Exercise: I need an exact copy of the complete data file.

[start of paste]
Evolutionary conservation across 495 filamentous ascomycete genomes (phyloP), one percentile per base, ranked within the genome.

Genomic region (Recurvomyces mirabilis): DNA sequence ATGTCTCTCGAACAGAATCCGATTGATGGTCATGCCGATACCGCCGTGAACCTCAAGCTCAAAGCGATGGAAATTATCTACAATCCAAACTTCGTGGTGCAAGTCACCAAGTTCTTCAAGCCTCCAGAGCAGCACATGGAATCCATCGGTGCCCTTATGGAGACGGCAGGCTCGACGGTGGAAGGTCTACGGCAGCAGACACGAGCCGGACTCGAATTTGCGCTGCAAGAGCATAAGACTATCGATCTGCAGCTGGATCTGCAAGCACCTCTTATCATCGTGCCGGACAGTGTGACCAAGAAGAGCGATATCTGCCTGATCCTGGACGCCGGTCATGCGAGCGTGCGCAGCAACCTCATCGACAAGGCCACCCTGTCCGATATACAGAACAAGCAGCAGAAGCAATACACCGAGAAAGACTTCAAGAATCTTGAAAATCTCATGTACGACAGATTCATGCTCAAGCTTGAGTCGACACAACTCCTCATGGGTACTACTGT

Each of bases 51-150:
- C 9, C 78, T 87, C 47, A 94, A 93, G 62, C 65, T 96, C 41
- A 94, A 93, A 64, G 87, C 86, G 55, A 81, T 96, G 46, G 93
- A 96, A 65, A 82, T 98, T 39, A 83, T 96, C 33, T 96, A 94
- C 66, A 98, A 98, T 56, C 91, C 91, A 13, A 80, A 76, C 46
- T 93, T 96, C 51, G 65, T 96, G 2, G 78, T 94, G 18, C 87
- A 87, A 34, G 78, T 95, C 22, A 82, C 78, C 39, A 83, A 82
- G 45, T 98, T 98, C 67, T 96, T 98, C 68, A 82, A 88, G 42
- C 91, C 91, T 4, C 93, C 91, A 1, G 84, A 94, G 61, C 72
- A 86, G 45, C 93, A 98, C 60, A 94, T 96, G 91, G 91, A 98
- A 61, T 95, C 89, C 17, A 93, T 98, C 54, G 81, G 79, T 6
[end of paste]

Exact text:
Evolutionary conservation across 495 filamentous ascomycete genomes (phyloP), one percentile per base, ranked within the genome.

Genomic region (Recurvomyces mirabilis): DNA sequence ATGTCTCTCGAACAGAATCCGATTGATGGTCATGCCGATACCGCCGTGAACCTCAAGCTCAAAGCGATGGAAATTATCTACAATCCAAACTTCGTGGTGCAAGTCACCAAGTTCTTCAAGCCTCCAGAGCAGCACATGGAATCCATCGGTGCCCTTATGGAGACGGCAGGCTCGACGGTGGAAGGTCTACGGCAGCAGACACGAGCCGGACTCGAATTTGCGCTGCAAGAGCATAAGACTATCGATCTGCAGCTGGATCTGCAAGCACCTCTTATCATCGTGCCGGACAGTGTGACCAAGAAGAGCGATATCTGCCTGATCCTGGACGCCGGTCATGCGAGCGTGCGCAGCAACCTCATCGACAAGGCCACCCTGTCCGATATACAGAACAAGCAGCAGAAGCAATACACCGAGAAAGACTTCAAGAATCTTGAAAATCTCATGTACGACAGATTCATGCTCAAGCTTGAGTCGACACAACTCCTCATGGGTACTACTGT

Each of bases 51-150:
- C 9, C 78, T 87, C 47, A 94, A 93, G 62, C 65, T 96, C 41
- A 94, A 93, A 64, G 87, C 86, G 55, A 81, T 96, G 46, G 93
- A 96, A 65, A 82, T 98, T 39, A 83, T 96, C 33, T 96, A 94
- C 66, A 98, A 98, T 56, C 91, C 91, A 13, A 80, A 76, C 46
- T 93, T 96, C 51, G 65, T 96, G 2, G 78, T 94, G 18, C 87
- A 87, A 34, G 78, T 95, C 22, A 82, C 78, C 39, A 83, A 82
- G 45, T 98, T 98, C 67, T 96, T 98, C 68, A 82, A 88, G 42
- C 91, C 91, T 4, C 93, C 91, A 1, G 84, A 94, G 61, C 72
- A 86, G 45, C 93, A 98, C 60, A 94, T 96, G 91, G 91, A 98
- A 61, T 95, C 89, C 17, A 93, T 98, C 54, G 81, G 79, T 6